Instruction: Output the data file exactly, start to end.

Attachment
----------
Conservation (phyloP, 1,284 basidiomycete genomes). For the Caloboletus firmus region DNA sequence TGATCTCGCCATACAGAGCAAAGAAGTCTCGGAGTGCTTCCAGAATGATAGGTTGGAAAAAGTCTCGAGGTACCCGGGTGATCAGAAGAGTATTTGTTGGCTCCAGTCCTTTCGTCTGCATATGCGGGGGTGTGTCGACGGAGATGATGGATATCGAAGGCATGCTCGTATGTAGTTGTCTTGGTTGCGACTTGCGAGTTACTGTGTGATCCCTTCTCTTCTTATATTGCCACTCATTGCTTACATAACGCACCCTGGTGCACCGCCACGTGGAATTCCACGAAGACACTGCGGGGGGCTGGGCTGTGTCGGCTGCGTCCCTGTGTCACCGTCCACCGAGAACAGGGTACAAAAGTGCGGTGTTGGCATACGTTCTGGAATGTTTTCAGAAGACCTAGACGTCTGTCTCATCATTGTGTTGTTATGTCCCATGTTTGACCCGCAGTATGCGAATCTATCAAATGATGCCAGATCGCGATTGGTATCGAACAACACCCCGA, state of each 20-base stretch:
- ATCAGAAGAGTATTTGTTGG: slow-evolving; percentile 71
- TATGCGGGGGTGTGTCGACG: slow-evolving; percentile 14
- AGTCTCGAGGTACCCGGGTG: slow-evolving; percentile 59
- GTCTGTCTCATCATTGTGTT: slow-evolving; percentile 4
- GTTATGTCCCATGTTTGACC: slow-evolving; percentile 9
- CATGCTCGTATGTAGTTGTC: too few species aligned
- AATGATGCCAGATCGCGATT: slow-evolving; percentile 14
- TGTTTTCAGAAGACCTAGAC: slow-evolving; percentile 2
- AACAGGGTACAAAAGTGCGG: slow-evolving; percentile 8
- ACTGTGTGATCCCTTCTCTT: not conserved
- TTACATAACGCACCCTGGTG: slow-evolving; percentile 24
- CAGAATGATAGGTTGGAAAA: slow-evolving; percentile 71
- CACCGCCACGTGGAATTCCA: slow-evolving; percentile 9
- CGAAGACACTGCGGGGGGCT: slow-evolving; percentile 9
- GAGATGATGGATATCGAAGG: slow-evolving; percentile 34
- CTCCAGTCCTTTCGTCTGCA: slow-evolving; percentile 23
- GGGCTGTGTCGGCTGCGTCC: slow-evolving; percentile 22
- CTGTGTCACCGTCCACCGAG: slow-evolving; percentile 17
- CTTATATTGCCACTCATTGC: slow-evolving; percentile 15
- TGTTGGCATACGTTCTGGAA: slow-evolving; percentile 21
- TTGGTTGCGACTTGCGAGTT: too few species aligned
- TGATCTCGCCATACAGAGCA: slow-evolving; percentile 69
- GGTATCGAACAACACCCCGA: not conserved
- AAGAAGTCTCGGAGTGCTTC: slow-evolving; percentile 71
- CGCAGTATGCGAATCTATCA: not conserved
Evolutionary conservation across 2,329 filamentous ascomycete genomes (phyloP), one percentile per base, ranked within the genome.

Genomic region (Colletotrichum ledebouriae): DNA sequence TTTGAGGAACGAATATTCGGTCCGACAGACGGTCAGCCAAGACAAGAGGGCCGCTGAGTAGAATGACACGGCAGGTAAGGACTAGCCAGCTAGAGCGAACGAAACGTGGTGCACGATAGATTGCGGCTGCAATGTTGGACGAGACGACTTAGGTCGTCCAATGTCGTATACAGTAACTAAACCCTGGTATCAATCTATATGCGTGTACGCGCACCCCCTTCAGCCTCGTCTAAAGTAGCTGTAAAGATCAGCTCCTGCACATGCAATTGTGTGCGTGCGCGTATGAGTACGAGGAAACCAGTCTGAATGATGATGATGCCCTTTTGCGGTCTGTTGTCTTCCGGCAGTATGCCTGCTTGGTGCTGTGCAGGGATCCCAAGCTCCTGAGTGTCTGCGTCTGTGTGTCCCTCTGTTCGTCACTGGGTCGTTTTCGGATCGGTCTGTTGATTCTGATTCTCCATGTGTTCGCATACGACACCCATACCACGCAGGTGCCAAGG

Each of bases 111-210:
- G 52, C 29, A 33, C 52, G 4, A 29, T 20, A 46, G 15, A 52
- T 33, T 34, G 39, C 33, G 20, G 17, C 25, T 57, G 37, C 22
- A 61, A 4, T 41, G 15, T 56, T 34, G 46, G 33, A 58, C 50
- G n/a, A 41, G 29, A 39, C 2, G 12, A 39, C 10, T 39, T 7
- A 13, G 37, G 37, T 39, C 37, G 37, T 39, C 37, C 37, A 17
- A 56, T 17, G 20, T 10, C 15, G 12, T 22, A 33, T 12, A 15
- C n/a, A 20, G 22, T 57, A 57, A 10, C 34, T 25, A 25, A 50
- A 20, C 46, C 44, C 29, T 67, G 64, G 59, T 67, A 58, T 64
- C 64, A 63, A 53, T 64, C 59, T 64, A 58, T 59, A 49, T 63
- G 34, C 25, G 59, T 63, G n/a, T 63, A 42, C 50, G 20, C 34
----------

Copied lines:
Conservation (phyloP, 1,284 basidiomycete genomes). For the Caloboletus firmus region DNA sequence TGATCTCGCCATACAGAGCAAAGAAGTCTCGGAGTGCTTCCAGAATGATAGGTTGGAAAAAGTCTCGAGGTACCCGGGTGATCAGAAGAGTATTTGTTGGCTCCAGTCCTTTCGTCTGCATATGCGGGGGTGTGTCGACGGAGATGATGGATATCGAAGGCATGCTCGTATGTAGTTGTCTTGGTTGCGACTTGCGAGTTACTGTGTGATCCCTTCTCTTCTTATATTGCCACTCATTGCTTACATAACGCACCCTGGTGCACCGCCACGTGGAATTCCACGAAGACACTGCGGGGGGCTGGGCTGTGTCGGCTGCGTCCCTGTGTCACCGTCCACCGAGAACAGGGTACAAAAGTGCGGTGTTGGCATACGTTCTGGAATGTTTTCAGAAGACCTAGACGTCTGTCTCATCATTGTGTTGTTATGTCCCATGTTTGACCCGCAGTATGCGAATCTATCAAATGATGCCAGATCGCGATTGGTATCGAACAACACCCCGA, state of each 20-base stretch:
- ATCAGAAGAGTATTTGTTGG: slow-evolving; percentile 71
- TATGCGGGGGTGTGTCGACG: slow-evolving; percentile 14
- AGTCTCGAGGTACCCGGGTG: slow-evolving; percentile 59
- GTCTGTCTCATCATTGTGTT: slow-evolving; percentile 4
- GTTATGTCCCATGTTTGACC: slow-evolving; percentile 9
- CATGCTCGTATGTAGTTGTC: too few species aligned
- AATGATGCCAGATCGCGATT: slow-evolving; percentile 14
- TGTTTTCAGAAGACCTAGAC: slow-evolving; percentile 2
- AACAGGGTACAAAAGTGCGG: slow-evolving; percentile 8
- ACTGTGTGATCCCTTCTCTT: not conserved
- TTACATAACGCACCCTGGTG: slow-evolving; percentile 24
- CAGAATGATAGGTTGGAAAA: slow-evolving; percentile 71
- CACCGCCACGTGGAATTCCA: slow-evolving; percentile 9
- CGAAGACACTGCGGGGGGCT: slow-evolving; percentile 9
- GAGATGATGGATATCGAAGG: slow-evolving; percentile 34
- CTCCAGTCCTTTCGTCTGCA: slow-evolving; percentile 23
- GGGCTGTGTCGGCTGCGTCC: slow-evolving; percentile 22
- CTGTGTCACCGTCCACCGAG: slow-evolving; percentile 17
- CTTATATTGCCACTCATTGC: slow-evolving; percentile 15
- TGTTGGCATACGTTCTGGAA: slow-evolving; percentile 21
- TTGGTTGCGACTTGCGAGTT: too few species aligned
- TGATCTCGCCATACAGAGCA: slow-evolving; percentile 69
- GGTATCGAACAACACCCCGA: not conserved
- AAGAAGTCTCGGAGTGCTTC: slow-evolving; percentile 71
- CGCAGTATGCGAATCTATCA: not conserved
Evolutionary conservation across 2,329 filamentous ascomycete genomes (phyloP), one percentile per base, ranked within the genome.

Genomic region (Colletotrichum ledebouriae): DNA sequence TTTGAGGAACGAATATTCGGTCCGACAGACGGTCAGCCAAGACAAGAGGGCCGCTGAGTAGAATGACACGGCAGGTAAGGACTAGCCAGCTAGAGCGAACGAAACGTGGTGCACGATAGATTGCGGCTGCAATGTTGGACGAGACGACTTAGGTCGTCCAATGTCGTATACAGTAACTAAACCCTGGTATCAATCTATATGCGTGTACGCGCACCCCCTTCAGCCTCGTCTAAAGTAGCTGTAAAGATCAGCTCCTGCACATGCAATTGTGTGCGTGCGCGTATGAGTACGAGGAAACCAGTCTGAATGATGATGATGCCCTTTTGCGGTCTGTTGTCTTCCGGCAGTATGCCTGCTTGGTGCTGTGCAGGGATCCCAAGCTCCTGAGTGTCTGCGTCTGTGTGTCCCTCTGTTCGTCACTGGGTCGTTTTCGGATCGGTCTGTTGATTCTGATTCTCCATGTGTTCGCATACGACACCCATACCACGCAGGTGCCAAGG

Each of bases 111-210:
- G 52, C 29, A 33, C 52, G 4, A 29, T 20, A 46, G 15, A 52
- T 33, T 34, G 39, C 33, G 20, G 17, C 25, T 57, G 37, C 22
- A 61, A 4, T 41, G 15, T 56, T 34, G 46, G 33, A 58, C 50
- G n/a, A 41, G 29, A 39, C 2, G 12, A 39, C 10, T 39, T 7
- A 13, G 37, G 37, T 39, C 37, G 37, T 39, C 37, C 37, A 17
- A 56, T 17, G 20, T 10, C 15, G 12, T 22, A 33, T 12, A 15
- C n/a, A 20, G 22, T 57, A 57, A 10, C 34, T 25, A 25, A 50
- A 20, C 46, C 44, C 29, T 67, G 64, G 59, T 67, A 58, T 64
- C 64, A 63, A 53, T 64, C 59, T 64, A 58, T 59, A 49, T 63
- G 34, C 25, G 59, T 63, G n/a, T 63, A 42, C 50, G 20, C 34